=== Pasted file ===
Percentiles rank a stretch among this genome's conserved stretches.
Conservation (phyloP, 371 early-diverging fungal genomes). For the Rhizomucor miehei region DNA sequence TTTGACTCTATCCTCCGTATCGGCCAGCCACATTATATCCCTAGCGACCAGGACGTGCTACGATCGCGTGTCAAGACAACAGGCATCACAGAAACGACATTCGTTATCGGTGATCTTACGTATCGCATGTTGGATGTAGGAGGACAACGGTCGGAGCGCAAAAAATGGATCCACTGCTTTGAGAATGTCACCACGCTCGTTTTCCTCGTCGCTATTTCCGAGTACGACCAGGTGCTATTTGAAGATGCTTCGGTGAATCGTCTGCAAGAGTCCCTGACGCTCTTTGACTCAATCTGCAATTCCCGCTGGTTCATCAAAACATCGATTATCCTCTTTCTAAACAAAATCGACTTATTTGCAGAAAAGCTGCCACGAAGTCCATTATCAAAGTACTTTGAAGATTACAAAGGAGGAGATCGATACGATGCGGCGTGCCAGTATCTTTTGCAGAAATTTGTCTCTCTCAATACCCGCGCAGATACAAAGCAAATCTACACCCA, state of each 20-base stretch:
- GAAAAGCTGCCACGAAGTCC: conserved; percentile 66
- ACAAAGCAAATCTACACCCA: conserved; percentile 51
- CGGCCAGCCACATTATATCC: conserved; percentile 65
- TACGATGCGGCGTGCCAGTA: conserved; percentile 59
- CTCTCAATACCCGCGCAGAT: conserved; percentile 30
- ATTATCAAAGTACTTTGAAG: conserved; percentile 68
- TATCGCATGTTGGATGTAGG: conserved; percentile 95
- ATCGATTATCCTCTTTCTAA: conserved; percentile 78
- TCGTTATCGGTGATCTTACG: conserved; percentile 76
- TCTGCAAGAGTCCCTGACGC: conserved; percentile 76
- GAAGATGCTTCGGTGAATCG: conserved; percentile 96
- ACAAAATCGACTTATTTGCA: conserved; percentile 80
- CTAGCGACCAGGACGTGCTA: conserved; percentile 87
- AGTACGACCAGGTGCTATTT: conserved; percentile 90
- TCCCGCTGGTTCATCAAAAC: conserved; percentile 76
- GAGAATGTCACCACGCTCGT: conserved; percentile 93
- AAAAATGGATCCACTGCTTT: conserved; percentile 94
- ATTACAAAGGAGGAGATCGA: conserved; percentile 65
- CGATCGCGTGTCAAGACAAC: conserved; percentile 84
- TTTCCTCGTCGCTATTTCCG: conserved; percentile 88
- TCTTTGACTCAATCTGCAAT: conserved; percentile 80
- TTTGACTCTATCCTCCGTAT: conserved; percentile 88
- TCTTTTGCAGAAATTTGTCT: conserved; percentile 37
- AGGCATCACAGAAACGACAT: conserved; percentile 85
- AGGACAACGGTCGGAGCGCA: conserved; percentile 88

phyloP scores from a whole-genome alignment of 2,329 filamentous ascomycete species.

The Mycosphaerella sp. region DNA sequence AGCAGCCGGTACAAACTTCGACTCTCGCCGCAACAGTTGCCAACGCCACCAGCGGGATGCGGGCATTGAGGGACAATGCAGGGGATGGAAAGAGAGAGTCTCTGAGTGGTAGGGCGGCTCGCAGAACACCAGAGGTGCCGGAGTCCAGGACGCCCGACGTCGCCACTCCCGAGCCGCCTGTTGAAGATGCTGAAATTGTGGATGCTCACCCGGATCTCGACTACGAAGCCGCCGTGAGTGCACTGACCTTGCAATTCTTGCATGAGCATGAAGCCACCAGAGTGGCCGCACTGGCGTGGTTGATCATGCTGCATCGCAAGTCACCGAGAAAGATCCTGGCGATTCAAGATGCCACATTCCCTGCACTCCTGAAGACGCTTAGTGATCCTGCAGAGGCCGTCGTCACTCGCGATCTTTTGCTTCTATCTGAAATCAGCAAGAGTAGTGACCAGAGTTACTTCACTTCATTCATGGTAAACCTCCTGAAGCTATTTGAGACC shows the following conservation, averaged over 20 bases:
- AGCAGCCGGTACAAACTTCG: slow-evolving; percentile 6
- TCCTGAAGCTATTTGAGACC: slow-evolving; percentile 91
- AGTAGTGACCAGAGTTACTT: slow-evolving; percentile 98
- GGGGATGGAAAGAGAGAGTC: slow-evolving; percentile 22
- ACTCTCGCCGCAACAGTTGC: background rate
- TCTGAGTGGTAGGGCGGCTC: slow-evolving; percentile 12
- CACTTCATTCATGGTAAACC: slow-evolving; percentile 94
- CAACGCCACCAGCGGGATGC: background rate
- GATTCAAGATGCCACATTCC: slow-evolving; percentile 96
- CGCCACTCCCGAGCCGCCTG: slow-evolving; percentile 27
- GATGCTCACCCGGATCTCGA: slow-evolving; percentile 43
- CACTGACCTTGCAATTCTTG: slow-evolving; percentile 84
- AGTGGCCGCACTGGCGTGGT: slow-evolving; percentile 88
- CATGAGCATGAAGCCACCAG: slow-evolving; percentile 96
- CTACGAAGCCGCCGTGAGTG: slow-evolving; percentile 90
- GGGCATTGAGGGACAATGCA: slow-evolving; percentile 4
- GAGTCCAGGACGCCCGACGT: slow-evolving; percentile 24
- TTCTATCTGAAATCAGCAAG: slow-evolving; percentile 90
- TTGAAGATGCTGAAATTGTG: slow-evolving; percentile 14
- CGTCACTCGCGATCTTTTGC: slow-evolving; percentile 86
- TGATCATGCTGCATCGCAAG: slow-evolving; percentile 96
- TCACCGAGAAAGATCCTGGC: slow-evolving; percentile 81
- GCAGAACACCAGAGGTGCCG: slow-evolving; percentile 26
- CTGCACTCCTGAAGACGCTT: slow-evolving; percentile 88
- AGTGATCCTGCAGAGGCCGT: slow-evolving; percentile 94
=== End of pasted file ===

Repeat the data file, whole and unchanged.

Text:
Percentiles rank a stretch among this genome's conserved stretches.
Conservation (phyloP, 371 early-diverging fungal genomes). For the Rhizomucor miehei region DNA sequence TTTGACTCTATCCTCCGTATCGGCCAGCCACATTATATCCCTAGCGACCAGGACGTGCTACGATCGCGTGTCAAGACAACAGGCATCACAGAAACGACATTCGTTATCGGTGATCTTACGTATCGCATGTTGGATGTAGGAGGACAACGGTCGGAGCGCAAAAAATGGATCCACTGCTTTGAGAATGTCACCACGCTCGTTTTCCTCGTCGCTATTTCCGAGTACGACCAGGTGCTATTTGAAGATGCTTCGGTGAATCGTCTGCAAGAGTCCCTGACGCTCTTTGACTCAATCTGCAATTCCCGCTGGTTCATCAAAACATCGATTATCCTCTTTCTAAACAAAATCGACTTATTTGCAGAAAAGCTGCCACGAAGTCCATTATCAAAGTACTTTGAAGATTACAAAGGAGGAGATCGATACGATGCGGCGTGCCAGTATCTTTTGCAGAAATTTGTCTCTCTCAATACCCGCGCAGATACAAAGCAAATCTACACCCA, state of each 20-base stretch:
- GAAAAGCTGCCACGAAGTCC: conserved; percentile 66
- ACAAAGCAAATCTACACCCA: conserved; percentile 51
- CGGCCAGCCACATTATATCC: conserved; percentile 65
- TACGATGCGGCGTGCCAGTA: conserved; percentile 59
- CTCTCAATACCCGCGCAGAT: conserved; percentile 30
- ATTATCAAAGTACTTTGAAG: conserved; percentile 68
- TATCGCATGTTGGATGTAGG: conserved; percentile 95
- ATCGATTATCCTCTTTCTAA: conserved; percentile 78
- TCGTTATCGGTGATCTTACG: conserved; percentile 76
- TCTGCAAGAGTCCCTGACGC: conserved; percentile 76
- GAAGATGCTTCGGTGAATCG: conserved; percentile 96
- ACAAAATCGACTTATTTGCA: conserved; percentile 80
- CTAGCGACCAGGACGTGCTA: conserved; percentile 87
- AGTACGACCAGGTGCTATTT: conserved; percentile 90
- TCCCGCTGGTTCATCAAAAC: conserved; percentile 76
- GAGAATGTCACCACGCTCGT: conserved; percentile 93
- AAAAATGGATCCACTGCTTT: conserved; percentile 94
- ATTACAAAGGAGGAGATCGA: conserved; percentile 65
- CGATCGCGTGTCAAGACAAC: conserved; percentile 84
- TTTCCTCGTCGCTATTTCCG: conserved; percentile 88
- TCTTTGACTCAATCTGCAAT: conserved; percentile 80
- TTTGACTCTATCCTCCGTAT: conserved; percentile 88
- TCTTTTGCAGAAATTTGTCT: conserved; percentile 37
- AGGCATCACAGAAACGACAT: conserved; percentile 85
- AGGACAACGGTCGGAGCGCA: conserved; percentile 88

phyloP scores from a whole-genome alignment of 2,329 filamentous ascomycete species.

The Mycosphaerella sp. region DNA sequence AGCAGCCGGTACAAACTTCGACTCTCGCCGCAACAGTTGCCAACGCCACCAGCGGGATGCGGGCATTGAGGGACAATGCAGGGGATGGAAAGAGAGAGTCTCTGAGTGGTAGGGCGGCTCGCAGAACACCAGAGGTGCCGGAGTCCAGGACGCCCGACGTCGCCACTCCCGAGCCGCCTGTTGAAGATGCTGAAATTGTGGATGCTCACCCGGATCTCGACTACGAAGCCGCCGTGAGTGCACTGACCTTGCAATTCTTGCATGAGCATGAAGCCACCAGAGTGGCCGCACTGGCGTGGTTGATCATGCTGCATCGCAAGTCACCGAGAAAGATCCTGGCGATTCAAGATGCCACATTCCCTGCACTCCTGAAGACGCTTAGTGATCCTGCAGAGGCCGTCGTCACTCGCGATCTTTTGCTTCTATCTGAAATCAGCAAGAGTAGTGACCAGAGTTACTTCACTTCATTCATGGTAAACCTCCTGAAGCTATTTGAGACC shows the following conservation, averaged over 20 bases:
- AGCAGCCGGTACAAACTTCG: slow-evolving; percentile 6
- TCCTGAAGCTATTTGAGACC: slow-evolving; percentile 91
- AGTAGTGACCAGAGTTACTT: slow-evolving; percentile 98
- GGGGATGGAAAGAGAGAGTC: slow-evolving; percentile 22
- ACTCTCGCCGCAACAGTTGC: background rate
- TCTGAGTGGTAGGGCGGCTC: slow-evolving; percentile 12
- CACTTCATTCATGGTAAACC: slow-evolving; percentile 94
- CAACGCCACCAGCGGGATGC: background rate
- GATTCAAGATGCCACATTCC: slow-evolving; percentile 96
- CGCCACTCCCGAGCCGCCTG: slow-evolving; percentile 27
- GATGCTCACCCGGATCTCGA: slow-evolving; percentile 43
- CACTGACCTTGCAATTCTTG: slow-evolving; percentile 84
- AGTGGCCGCACTGGCGTGGT: slow-evolving; percentile 88
- CATGAGCATGAAGCCACCAG: slow-evolving; percentile 96
- CTACGAAGCCGCCGTGAGTG: slow-evolving; percentile 90
- GGGCATTGAGGGACAATGCA: slow-evolving; percentile 4
- GAGTCCAGGACGCCCGACGT: slow-evolving; percentile 24
- TTCTATCTGAAATCAGCAAG: slow-evolving; percentile 90
- TTGAAGATGCTGAAATTGTG: slow-evolving; percentile 14
- CGTCACTCGCGATCTTTTGC: slow-evolving; percentile 86
- TGATCATGCTGCATCGCAAG: slow-evolving; percentile 96
- TCACCGAGAAAGATCCTGGC: slow-evolving; percentile 81
- GCAGAACACCAGAGGTGCCG: slow-evolving; percentile 26
- CTGCACTCCTGAAGACGCTT: slow-evolving; percentile 88
- AGTGATCCTGCAGAGGCCGT: slow-evolving; percentile 94